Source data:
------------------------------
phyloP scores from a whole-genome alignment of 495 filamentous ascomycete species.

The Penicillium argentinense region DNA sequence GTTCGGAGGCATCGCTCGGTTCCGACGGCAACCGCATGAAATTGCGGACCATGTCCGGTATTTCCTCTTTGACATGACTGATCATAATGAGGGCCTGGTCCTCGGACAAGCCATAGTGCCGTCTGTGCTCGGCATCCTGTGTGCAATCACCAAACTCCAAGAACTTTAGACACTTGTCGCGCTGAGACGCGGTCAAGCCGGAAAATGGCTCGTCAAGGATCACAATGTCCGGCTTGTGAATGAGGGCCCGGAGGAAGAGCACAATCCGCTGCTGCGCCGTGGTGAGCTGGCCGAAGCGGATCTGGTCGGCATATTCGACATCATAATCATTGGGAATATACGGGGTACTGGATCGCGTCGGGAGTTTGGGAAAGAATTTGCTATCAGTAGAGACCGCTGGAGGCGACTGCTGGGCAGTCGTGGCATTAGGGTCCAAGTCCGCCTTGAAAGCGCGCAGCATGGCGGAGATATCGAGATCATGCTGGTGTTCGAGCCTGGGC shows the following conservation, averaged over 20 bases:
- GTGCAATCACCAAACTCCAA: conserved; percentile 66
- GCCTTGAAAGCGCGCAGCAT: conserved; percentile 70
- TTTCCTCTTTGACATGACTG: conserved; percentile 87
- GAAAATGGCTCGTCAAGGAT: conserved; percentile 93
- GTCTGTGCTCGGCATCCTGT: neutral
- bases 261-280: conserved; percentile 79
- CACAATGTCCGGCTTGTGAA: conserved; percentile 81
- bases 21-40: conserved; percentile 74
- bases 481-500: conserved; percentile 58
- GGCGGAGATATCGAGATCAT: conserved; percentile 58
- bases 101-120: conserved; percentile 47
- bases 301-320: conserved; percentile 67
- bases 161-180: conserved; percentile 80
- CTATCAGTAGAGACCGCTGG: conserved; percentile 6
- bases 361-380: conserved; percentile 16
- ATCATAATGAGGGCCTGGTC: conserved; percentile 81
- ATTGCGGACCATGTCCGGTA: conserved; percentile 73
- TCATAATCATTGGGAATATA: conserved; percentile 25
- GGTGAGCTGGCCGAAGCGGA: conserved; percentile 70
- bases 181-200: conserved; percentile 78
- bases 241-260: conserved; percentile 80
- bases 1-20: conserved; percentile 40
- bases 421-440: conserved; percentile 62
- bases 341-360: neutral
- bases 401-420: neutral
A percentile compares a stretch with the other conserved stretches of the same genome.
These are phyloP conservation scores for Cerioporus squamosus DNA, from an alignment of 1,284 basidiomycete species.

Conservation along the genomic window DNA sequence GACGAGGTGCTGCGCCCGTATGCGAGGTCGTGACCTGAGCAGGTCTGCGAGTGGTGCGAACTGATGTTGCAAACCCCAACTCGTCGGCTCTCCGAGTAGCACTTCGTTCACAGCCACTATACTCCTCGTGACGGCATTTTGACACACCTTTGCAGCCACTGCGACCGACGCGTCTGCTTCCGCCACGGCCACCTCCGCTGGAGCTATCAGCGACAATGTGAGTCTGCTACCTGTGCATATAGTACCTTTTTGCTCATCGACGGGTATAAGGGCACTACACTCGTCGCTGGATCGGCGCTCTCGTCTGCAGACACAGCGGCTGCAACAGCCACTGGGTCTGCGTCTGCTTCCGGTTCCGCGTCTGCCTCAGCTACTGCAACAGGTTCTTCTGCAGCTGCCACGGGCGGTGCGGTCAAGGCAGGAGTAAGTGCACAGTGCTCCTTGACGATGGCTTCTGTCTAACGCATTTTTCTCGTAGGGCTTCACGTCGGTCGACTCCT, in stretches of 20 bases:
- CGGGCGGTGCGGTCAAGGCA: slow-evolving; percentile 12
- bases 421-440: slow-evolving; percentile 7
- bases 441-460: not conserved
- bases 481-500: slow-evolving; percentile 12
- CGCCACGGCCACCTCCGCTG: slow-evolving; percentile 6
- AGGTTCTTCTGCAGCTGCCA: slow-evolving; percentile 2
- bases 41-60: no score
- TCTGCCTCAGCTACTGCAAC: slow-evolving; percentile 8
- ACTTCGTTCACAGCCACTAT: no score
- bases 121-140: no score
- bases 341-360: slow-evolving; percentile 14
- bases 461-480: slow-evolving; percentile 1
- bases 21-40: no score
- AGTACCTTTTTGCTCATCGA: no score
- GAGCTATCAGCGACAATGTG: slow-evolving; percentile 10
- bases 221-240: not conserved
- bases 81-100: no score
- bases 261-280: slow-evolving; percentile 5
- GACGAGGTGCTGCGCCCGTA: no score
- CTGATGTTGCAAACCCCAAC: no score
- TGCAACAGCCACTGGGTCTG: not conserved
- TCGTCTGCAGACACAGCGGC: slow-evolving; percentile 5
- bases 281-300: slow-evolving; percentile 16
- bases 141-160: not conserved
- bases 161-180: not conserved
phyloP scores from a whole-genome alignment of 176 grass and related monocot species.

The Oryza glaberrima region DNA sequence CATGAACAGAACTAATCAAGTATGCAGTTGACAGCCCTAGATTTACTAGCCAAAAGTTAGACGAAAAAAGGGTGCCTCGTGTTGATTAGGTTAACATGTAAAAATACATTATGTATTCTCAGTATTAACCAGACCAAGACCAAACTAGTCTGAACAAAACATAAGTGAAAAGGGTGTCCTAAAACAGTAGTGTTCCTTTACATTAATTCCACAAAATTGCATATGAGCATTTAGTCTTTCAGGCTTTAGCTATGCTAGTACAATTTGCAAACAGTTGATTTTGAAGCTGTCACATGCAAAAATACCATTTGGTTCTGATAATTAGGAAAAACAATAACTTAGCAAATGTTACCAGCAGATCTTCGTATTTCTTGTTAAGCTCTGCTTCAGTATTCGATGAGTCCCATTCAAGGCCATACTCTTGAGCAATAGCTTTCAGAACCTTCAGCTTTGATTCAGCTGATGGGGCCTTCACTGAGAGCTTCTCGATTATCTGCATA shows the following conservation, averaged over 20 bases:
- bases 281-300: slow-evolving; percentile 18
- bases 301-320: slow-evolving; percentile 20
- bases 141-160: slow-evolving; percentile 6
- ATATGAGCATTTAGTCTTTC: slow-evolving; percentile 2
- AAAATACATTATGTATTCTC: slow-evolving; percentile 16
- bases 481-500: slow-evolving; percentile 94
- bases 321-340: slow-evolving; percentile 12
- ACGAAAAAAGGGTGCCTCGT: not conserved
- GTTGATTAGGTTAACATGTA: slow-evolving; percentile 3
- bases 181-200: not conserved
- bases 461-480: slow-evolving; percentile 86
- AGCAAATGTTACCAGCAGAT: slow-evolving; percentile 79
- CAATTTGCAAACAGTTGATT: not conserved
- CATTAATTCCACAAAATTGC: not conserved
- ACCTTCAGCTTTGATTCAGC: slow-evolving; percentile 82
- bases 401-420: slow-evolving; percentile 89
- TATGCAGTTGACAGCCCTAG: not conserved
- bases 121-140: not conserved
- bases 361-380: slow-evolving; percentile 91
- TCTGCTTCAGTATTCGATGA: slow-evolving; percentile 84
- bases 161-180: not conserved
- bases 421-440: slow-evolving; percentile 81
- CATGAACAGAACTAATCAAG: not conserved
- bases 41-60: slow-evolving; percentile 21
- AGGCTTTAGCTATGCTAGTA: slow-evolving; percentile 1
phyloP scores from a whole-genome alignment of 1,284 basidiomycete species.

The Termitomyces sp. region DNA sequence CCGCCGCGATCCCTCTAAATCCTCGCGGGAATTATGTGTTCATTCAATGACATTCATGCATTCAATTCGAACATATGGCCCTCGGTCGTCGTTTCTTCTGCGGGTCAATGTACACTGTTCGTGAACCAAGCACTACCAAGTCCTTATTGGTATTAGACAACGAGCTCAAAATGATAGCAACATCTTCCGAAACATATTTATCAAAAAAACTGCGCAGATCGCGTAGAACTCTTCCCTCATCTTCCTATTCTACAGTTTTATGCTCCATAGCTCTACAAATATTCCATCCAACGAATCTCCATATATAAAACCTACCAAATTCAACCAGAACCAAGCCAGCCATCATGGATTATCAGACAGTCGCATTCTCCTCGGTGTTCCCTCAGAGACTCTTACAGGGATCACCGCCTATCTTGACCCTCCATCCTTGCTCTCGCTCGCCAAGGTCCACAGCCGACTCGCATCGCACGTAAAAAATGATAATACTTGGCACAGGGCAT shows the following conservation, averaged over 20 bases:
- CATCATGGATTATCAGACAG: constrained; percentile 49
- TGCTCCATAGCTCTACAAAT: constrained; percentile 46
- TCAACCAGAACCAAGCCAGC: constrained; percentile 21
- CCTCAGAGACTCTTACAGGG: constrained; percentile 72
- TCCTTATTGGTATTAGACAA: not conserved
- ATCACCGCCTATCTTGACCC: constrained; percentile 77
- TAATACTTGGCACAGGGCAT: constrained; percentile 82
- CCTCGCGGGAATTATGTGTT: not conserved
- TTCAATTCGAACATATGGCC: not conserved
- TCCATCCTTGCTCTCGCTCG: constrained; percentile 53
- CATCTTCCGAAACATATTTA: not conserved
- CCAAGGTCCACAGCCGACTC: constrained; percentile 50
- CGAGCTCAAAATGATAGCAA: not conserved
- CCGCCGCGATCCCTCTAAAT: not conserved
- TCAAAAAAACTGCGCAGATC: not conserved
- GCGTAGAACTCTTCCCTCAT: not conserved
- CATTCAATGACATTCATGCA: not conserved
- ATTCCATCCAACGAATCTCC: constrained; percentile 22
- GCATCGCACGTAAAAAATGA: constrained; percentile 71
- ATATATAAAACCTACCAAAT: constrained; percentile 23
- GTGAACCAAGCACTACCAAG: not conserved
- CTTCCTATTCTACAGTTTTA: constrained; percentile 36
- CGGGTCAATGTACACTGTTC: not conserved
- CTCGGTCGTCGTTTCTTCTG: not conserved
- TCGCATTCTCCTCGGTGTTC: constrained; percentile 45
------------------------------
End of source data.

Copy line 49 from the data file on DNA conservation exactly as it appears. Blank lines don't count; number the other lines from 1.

- GACGAGGTGCTGCGCCCGTA: no score